Although the deployment of renewables in Spain has been successful in recent years, the implementation has been mostly based on large installations, with general lack of social consensus and without enough environmental safeguards, and a few local and distributed models.
● The energy auctions benefit the development of renewable macroprojects.
● Civil society demands comprehensive and participatory planning, together with an informed and robust environmental zoning.
● The new regulations evade public participation and relax the environmental assessment of renewable projects
Four government auctions have assigned a total of 10.1 GW of new grid connection capacity for renewables of which only 140 MW were aimed at photovoltaic local distributed generation. Resulting projects have provoked widespread protests in rural areas and criticism from conservation NGOs and scientists, due especially to a lack of prior planning and insufficient public participation.
Spain accounts for around 35,351 hectares dedicated to photovoltaic energy (excluding roofs and artificial surfaces) and around 1,298 wind farms in 857 municipalities with 21,574 wind turbines (‘Observatorio de Sostenibilidad’). Renewable power installed almost reaches 70,5 GW in 2022, which represents 59,2% of the total national electricity system (‘Red Eléctrica de España’).
A rapid and disorderly deployment of renewables has been promoted, without respecting (on many occasions) protected areas’ limits and surroundings, which will lead to unaffordable impacts on biodiversity. Also, an unequal model has been implemented, with large concentration of photovoltaic and wind energy in some rural and low GDP municipalities, creating controversy in the territory, motivating the appearance of a large number of anti-deployment platforms and generating a negative image of renewables.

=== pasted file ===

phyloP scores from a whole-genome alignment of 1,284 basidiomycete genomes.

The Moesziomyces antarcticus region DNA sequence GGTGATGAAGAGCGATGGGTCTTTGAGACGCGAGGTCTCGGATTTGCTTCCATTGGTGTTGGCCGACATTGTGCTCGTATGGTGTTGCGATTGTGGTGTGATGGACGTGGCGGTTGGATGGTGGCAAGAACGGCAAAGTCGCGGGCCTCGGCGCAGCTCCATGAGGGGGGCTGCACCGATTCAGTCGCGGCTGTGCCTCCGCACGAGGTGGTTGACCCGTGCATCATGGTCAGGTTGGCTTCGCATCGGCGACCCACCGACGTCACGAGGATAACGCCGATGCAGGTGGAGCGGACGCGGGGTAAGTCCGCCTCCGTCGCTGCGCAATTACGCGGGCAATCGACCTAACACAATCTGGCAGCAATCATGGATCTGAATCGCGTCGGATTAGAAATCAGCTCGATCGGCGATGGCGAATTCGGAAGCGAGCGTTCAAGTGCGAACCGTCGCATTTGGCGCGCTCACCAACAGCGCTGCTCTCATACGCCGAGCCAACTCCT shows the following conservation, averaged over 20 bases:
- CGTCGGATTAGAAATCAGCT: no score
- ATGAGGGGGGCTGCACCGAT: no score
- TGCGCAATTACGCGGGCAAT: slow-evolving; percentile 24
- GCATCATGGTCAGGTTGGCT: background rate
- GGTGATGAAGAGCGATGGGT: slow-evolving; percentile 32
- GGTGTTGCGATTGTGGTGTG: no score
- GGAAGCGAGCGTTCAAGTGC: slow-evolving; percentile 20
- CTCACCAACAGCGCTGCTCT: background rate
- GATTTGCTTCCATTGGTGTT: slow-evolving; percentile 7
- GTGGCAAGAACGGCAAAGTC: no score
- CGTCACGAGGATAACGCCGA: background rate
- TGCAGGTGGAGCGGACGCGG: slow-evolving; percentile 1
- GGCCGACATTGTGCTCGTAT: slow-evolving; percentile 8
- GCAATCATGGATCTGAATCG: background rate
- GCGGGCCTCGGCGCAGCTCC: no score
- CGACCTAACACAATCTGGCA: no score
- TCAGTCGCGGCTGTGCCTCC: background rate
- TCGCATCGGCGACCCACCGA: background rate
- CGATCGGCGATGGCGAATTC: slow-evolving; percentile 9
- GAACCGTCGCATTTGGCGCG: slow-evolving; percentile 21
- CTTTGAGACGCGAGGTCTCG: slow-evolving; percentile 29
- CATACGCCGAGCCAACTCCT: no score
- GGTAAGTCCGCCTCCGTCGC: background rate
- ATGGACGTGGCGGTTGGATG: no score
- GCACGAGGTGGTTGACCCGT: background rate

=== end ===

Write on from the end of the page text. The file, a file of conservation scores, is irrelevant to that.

During 2022, the Spanish government has approved a series of regulations with measures to face the energy crisis and the economic and social impacts derived from the war in Ukraine. Some of these measures are aimed at facilitating and expediting the deployment of renewables – Royal Decree-Law 2020/2022 – through less stringent environmental requirements and shortening of processing times for faster approval of macro-project proposals.
Existing national environmental sensitivity maps on land should be updated involving civil society. The strictest environmental zoning at sea of the recently approved Maritime Spatial Planning should be made binding for promoters and regions should approve and apply updated climate and energy laws and plans with associated zoning and sensitivity maps.
As well as ensuring that planning and auctions target new renewables development to urban and other areas with lower environmental sensitivity, the revised NECP should also initiate a participative ‘scenarios’ process to explore openly how different combinations of renewables, including the expected roles of energy storage, demand management and energy saving and efficiency, might meet stated objectives.